In his first interview following his firing as the Angels manager, Joe Maddon sounded just as he did as the manager of the Angels, and as the manager of the Rays and Cubs before that: Candid and confident with splashy reminders of his quirky and iconoclastic nature thrown in for good measure.
We’ve all lost jobs, but how many of us have called it a “liberating” experience immediately after the fact, as Maddon did to begin his interview with Ken Rosenthal of The Athletic?
“It’s been kind of difficult overall,” Maddon told Rosenthal Tuesday afternoon, just after he was fired for the first time in his career with the Angels in the midst of a 12-game losing streak that dropped them under .500 and out of an AL wild card spot. (The skid is now 13 games after the Angels — under interim manager Phil Nevin — fell to the Red Sox, 6-5, in 10 innings Tuesday night)
“I’m into analytics, but not to the point where everybody wants to shove it down your throat. Real baseball people have felt somewhat impacted by all of this. You’re unable to just go to the ballpark and have some fun and play baseball. It’s too much controlled by front offices these days.”
Such comments are particularly noteworthy coming from Maddon, who began honing his quirky and iconoclastic reputation as the manager of the shift-happy Rays. They’re also evidence his path back to the dugout is uncertain at best, even though the 68-year-old Maddon said Tuesday he wants to manage again and has said previously he uses Mick Jagger — still strutting around concert stages at 78 — as a template for how long he wants to work.
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“Of course I want to manage,” Maddon told Rosenthal. “I’m really good at it.”
The success this season of fellow 60- or 70-something managers Dusty Baker, Bob Melvin and Buck Showalter would seem to underline the importance of an experienced skipper in the dugout. But they’re the aberration, more by design than happenstance, as front offices continue to consolidate power.
Baker was hired in early 2020 when the Astros needed a mature voice to clean up the mess made by owner Jim Crane’s previous “leadership” tandem of Jeff Luhnow and A.J. Hinch. But Baker only received a one-year extension last fall despite leading the Astros to Game 7 of the ALCS in 2020 and to the World Series last October.
The Padres and Mets are owned by renegades who have spent big and were willing to hire big after their teams underachieved under first-time managers Jayce Tingler and Luis Rojas. But the other two teams to hire new managers after last season, the Athletics and Cardinals, went with Mark Kotsay, who’d never managed a game professionally, and Oliver Marmol, who’d never managed above Single-A. Marmol replaced Mike Shildt, a Cardinals lifer who was fired over “philosophical differences” despite making the playoffs each of the previous three seasons.
Overall, 14 of the 30 active managers never managed in the minor leagues. It was 15 of 30 before last Friday, when Joe Girardi was fired by the Phillies. Another sign of the devaluing of the manager: This marks the first time since 1988 that at least two managers with 1,000 career wins were fired in the same season.
Maybe Girardi and Maddon could have utilized their experience to steer their teams out of the skid. Their former front offices are willing to wager someone can deliver a short-term boost — and to be fair, the Phillies are 4-0 under Rob Thomson. And if that doesn’t work? They’ll have a chance to find someone else who is more “aligned” with their philosophies.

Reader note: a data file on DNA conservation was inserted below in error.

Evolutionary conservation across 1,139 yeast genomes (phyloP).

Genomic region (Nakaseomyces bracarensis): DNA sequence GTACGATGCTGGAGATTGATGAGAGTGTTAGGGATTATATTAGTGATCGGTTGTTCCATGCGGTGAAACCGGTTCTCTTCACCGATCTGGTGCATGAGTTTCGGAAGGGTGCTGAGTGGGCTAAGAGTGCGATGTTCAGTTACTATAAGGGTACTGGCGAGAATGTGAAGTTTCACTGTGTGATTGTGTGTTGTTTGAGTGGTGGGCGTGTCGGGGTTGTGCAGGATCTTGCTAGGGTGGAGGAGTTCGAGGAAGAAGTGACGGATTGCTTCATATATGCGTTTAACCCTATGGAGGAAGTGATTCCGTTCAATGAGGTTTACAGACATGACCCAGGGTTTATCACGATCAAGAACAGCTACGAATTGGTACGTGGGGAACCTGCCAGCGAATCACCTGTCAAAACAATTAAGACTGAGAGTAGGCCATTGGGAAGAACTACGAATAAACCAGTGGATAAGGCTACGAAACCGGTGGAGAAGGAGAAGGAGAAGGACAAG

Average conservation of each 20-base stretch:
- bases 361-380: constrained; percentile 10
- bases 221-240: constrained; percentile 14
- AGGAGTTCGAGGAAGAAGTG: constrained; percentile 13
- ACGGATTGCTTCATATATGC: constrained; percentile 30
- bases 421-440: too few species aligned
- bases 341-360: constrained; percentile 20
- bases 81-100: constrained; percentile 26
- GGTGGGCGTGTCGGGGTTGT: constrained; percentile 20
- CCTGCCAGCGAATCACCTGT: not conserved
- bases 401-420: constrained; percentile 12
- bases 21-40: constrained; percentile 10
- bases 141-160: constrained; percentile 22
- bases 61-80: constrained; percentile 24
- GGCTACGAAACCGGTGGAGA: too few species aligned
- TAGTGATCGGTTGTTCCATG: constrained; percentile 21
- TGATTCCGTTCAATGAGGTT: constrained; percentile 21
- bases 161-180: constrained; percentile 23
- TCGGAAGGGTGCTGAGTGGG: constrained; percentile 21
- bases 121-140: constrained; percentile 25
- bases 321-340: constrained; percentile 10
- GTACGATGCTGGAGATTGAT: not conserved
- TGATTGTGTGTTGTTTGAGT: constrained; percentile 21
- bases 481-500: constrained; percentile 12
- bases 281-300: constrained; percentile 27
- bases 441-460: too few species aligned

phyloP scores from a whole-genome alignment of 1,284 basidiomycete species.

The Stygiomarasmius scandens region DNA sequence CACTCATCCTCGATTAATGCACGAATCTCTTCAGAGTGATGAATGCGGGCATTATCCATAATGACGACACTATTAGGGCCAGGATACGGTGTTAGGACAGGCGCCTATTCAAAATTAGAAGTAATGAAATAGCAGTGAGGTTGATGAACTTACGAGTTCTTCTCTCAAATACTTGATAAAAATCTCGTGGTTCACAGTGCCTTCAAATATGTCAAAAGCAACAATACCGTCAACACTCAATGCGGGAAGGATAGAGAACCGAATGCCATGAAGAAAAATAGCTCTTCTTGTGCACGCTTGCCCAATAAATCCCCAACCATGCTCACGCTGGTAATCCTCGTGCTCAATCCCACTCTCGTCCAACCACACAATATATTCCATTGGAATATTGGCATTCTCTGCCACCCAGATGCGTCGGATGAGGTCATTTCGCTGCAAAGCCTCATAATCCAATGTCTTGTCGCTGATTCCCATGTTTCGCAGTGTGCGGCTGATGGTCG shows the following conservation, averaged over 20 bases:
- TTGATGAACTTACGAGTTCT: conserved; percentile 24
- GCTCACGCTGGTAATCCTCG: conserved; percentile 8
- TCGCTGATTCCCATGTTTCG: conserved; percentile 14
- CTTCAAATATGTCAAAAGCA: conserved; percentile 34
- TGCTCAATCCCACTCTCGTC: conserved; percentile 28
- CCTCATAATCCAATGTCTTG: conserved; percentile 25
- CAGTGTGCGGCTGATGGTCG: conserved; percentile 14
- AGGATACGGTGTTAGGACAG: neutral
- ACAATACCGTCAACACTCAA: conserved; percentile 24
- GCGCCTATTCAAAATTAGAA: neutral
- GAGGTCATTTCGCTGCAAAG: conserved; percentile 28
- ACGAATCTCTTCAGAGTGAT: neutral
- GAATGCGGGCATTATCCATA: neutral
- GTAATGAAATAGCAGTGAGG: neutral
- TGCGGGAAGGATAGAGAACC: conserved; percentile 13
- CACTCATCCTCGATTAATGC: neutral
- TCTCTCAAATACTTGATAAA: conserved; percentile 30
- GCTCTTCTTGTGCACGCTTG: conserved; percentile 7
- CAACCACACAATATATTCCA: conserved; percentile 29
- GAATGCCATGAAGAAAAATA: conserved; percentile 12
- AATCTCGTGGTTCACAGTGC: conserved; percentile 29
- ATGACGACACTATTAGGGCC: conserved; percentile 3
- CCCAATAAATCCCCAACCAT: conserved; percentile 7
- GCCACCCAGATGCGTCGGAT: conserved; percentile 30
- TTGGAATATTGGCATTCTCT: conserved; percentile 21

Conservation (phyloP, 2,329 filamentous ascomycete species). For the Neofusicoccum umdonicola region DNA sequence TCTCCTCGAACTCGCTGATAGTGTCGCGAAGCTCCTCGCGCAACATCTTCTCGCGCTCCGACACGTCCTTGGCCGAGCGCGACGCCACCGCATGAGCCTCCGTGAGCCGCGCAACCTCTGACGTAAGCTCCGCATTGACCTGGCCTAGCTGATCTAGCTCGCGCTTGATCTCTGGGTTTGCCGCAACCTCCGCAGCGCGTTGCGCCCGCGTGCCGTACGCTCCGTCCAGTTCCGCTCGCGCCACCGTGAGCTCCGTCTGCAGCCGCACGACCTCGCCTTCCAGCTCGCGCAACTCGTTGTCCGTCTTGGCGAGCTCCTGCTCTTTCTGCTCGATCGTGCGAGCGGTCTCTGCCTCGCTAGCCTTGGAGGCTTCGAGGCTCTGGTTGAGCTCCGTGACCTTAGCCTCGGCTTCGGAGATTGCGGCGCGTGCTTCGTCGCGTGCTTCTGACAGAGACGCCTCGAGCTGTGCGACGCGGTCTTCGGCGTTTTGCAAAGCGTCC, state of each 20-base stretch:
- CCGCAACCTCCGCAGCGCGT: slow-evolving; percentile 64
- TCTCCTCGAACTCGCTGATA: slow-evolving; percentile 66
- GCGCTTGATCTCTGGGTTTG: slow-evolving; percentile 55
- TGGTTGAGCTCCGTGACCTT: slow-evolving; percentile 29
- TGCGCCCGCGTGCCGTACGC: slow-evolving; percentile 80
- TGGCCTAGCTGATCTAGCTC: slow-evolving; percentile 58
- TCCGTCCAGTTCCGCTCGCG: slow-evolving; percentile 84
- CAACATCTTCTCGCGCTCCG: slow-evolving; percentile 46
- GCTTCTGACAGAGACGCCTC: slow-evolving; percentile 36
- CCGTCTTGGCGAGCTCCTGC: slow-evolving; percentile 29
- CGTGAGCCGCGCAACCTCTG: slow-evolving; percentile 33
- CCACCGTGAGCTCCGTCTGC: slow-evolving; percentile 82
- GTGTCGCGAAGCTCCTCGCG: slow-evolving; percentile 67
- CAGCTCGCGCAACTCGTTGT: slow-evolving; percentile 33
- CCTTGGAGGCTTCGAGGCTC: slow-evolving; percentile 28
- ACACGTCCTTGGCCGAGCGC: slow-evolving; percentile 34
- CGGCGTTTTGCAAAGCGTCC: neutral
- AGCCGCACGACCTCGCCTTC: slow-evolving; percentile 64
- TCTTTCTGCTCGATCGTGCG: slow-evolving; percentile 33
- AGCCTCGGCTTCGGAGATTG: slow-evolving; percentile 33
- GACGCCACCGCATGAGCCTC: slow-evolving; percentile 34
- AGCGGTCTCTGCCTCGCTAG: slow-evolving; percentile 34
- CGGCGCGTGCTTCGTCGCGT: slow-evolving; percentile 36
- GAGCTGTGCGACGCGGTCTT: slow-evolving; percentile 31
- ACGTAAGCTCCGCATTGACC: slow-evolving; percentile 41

Maddon’s task is a taller one — aligning himself with a general manager who won’t mind being dwarfed in stature by his manager. It’s hard to envision the trend turning back towards experienced skippers, but a year ago, few could have envisioned the opportunity Showalter would receive with the Mets — or, especially, the possibility of Athletics manager Melvin heading eight hours down the California coast to work for the Padres.
Maybe Maddon’s next chance is a storybook foray into the dugout with the Phillies, who play their home games about 100 miles from Maddon’s hometown of Hazelton and whose president of baseball operations is Dave Dombrowski, who worked with Jim Leyland with the Marlins and Tigers. Or maybe, if Dombrowski is looking for a quick fix veteran manager, he just goes and hires Leyland, who is younger than Tony La Russa but looks like he needs one more trip to the World Series to punch his ticket to the Hall of Fame.
And speaking of the Hall of Fame…Cooperstown once seemed to be the eventual destination for Maddon, who is one of just nine managers to win a pennant in both leagues and the only manager in the last 114 years to lead the Cubs to a championship.
But Maddon’s last five-plus seasons aren’t the finishing kick anyone envisioned in the euphoric aftermath of the Cubs’ drought-busting title. While he wasn’t to blame for what happened over his last couple years in Chicago as the Cubs began a transitioning process (they made the playoffs during the pandemic-shortened 2020 season but are 94-124 since then) or the perpetually dysfunctional Angels (you might have heard Mike Trout has participated in just three playoff games, none since 2014), he didn’t make either team better, either. And if Leyland isn’t in the Hall of Fame with one title and three pennants, Maddon is probably a bit shy as well as he heads into the unknown of unemployment.
“It’s just one of those things you go through,” Maddon told Rosenthal regarding his firing. “It’s kind of an overreaction, But it’s cool. I’m just excited about my next opportunity.”
He might be waiting a while.